Syrian election vindicates Bashar al-Assad
by Sandhya Jain on 03 May 2016 11 Comments
Yahya Al-Shoghri, filmed while being executed by Islamic State in Raqqa in 2014, repulsed orders to chant “long live the caliphate” as his dying words and retorted “it will be erased.” This epitomized the Syrian resistance to the terror backed by Western and Gulf States for regime change; in the April 13, 2016 parliamentary election (as per four-year schedule), his sister, Noor Al-Shoghri, cruised to victory as an independent, on the strength of this anti-IS sentiment.


Syria having created an independent election commission in the new constitution prior to the 2012 parliamentary election, no one questions the fairness of the 2016 election. Despite a boycott by opposition groups, around 3,500 persons stood for 250 seats; the turnout in government-controlled areas was nearly 58 per cent, almost equal to Canada’s in the last federal election and higher than in the last US election. Special booths were installed in Damascus for citizens from rebel-controlled Deir al-Zour, al-Raqqa, Idlib, Aleppo, and Daraa. Over 140,000 refugees returned for a day from Lebanon, to vote.


The election has enhanced President Bashar al-Assad’s credibility in the ongoing Geneva talks, vis-à-vis the Washington-Riyadh-backed opposition delegation which has no mandate from citizens stuck in “rebel-held” areas, where elections could not be held. Though the US, France and Germany debunked the election as illegitimate due to the war, they lauded the recent elections in Ukraine, where fierce fighting in its easternmost region discouraged many voters, because their favoured candidates won.


It bears stating that the majority of Syrians in rebel-held areas opted to become internally displaced persons (IDPs) in Damascus under protection of their own government and Army, rather than become refugees abroad. Even the US-EU-funded Internal Displacement Monitoring Centre reported in 2012 that, “Syria’s two biggest cities Damascus and Aleppo were seen as safe havens from the violence and gradually saw a large influx of IDPs fleeing from the zones of conflict”. Fleeing from US-EU backed “freedom fighters,” these citizens voted for the government in the 2014 Presidential and 2016 parliamentary election.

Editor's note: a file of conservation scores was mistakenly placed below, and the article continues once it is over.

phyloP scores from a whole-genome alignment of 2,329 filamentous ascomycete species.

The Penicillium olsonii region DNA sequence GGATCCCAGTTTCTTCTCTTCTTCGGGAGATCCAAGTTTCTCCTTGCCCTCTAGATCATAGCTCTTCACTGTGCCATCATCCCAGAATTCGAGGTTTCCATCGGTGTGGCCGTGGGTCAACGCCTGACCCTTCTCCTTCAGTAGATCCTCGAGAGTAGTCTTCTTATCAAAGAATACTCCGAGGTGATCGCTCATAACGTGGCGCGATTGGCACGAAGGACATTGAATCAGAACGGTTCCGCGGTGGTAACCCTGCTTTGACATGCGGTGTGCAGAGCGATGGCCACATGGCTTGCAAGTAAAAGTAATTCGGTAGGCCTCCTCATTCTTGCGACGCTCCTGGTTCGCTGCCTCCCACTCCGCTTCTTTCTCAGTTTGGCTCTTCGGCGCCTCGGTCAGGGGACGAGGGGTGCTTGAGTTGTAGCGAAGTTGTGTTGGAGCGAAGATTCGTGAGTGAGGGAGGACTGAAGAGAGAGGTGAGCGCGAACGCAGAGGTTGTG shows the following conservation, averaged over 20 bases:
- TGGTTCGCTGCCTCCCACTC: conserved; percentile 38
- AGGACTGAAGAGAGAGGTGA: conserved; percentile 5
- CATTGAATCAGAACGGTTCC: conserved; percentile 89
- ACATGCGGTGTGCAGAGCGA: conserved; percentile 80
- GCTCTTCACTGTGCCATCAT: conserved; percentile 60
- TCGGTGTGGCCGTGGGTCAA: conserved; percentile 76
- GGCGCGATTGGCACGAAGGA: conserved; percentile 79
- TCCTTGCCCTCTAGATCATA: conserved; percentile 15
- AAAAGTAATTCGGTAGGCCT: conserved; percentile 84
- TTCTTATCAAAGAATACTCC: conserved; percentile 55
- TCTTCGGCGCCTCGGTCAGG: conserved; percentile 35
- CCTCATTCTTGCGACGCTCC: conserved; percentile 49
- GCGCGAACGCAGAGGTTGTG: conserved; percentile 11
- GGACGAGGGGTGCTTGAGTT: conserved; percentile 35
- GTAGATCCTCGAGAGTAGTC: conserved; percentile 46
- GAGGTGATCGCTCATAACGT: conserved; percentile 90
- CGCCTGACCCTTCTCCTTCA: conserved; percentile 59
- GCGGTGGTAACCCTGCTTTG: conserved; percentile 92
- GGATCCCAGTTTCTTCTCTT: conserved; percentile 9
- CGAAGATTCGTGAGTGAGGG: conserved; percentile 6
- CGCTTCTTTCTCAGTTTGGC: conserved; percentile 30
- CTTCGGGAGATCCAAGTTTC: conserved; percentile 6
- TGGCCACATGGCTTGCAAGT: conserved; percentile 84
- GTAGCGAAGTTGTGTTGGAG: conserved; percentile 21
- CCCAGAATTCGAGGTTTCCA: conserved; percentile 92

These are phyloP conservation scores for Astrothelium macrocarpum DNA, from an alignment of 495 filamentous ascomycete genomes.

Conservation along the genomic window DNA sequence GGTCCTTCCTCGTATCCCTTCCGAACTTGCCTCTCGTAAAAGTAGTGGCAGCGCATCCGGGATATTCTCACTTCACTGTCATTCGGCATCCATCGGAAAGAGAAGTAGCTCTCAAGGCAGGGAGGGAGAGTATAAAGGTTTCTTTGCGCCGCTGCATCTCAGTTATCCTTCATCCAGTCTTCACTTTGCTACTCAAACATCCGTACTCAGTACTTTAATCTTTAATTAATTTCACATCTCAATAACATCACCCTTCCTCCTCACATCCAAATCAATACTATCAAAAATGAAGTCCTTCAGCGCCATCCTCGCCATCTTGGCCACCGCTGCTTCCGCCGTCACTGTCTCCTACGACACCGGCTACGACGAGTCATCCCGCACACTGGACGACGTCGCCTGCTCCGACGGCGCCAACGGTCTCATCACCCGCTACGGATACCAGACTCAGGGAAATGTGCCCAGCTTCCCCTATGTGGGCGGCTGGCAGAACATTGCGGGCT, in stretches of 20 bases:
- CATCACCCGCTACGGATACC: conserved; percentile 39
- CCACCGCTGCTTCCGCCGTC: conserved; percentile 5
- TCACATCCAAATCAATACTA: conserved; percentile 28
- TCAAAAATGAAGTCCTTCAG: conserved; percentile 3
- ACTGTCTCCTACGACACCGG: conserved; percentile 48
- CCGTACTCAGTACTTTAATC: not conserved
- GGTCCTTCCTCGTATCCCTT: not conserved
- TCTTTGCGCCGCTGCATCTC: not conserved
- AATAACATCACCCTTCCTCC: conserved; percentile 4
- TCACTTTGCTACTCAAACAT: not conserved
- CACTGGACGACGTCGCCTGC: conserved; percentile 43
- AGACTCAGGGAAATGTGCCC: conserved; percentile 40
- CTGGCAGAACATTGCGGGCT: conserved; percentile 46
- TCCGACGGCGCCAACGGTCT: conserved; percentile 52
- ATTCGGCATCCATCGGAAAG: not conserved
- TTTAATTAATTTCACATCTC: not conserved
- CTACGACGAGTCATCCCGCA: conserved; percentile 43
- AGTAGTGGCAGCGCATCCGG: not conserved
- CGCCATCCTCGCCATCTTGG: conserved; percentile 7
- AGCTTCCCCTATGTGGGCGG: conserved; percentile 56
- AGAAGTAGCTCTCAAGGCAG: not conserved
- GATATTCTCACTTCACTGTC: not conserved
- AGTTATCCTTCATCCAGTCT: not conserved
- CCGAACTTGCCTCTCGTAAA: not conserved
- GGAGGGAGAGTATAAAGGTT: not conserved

Currently, Damascus controls 80 per cent of the population, including 90 per cent of refugees from jihadi-held areas. Even in Aleppo, where fighting continues, 80 per cent of the population lives in government-held areas or as IDPs elsewhere. Over 1.7 million refugees have returned home following the Syrian Army’s success against the jihadis, thanks mainly to Russian strategic intervention.


The Syrian action in Aleppo against al-Qaeda and its allies hurts the US-backed forces which are tightly linked with al-Qaeda, which has long been America’s secret ally against Damascus and Moscow, according to French magazine L’Orient Le Jour. Turkey is keen to acquire Aleppo as a Sunni enclave; Washington wants a military base on Syrian territory. The US Secretary of State John Kerry recently tried to persuade Moscow not to attack al-Qaeda during the ceasefire, but was told that al-Qaeda is a UN recognized international terrorist group which has to be fought under UNSC resolutions. Washington is similarly helpless to defend al-Nusra in west Syria.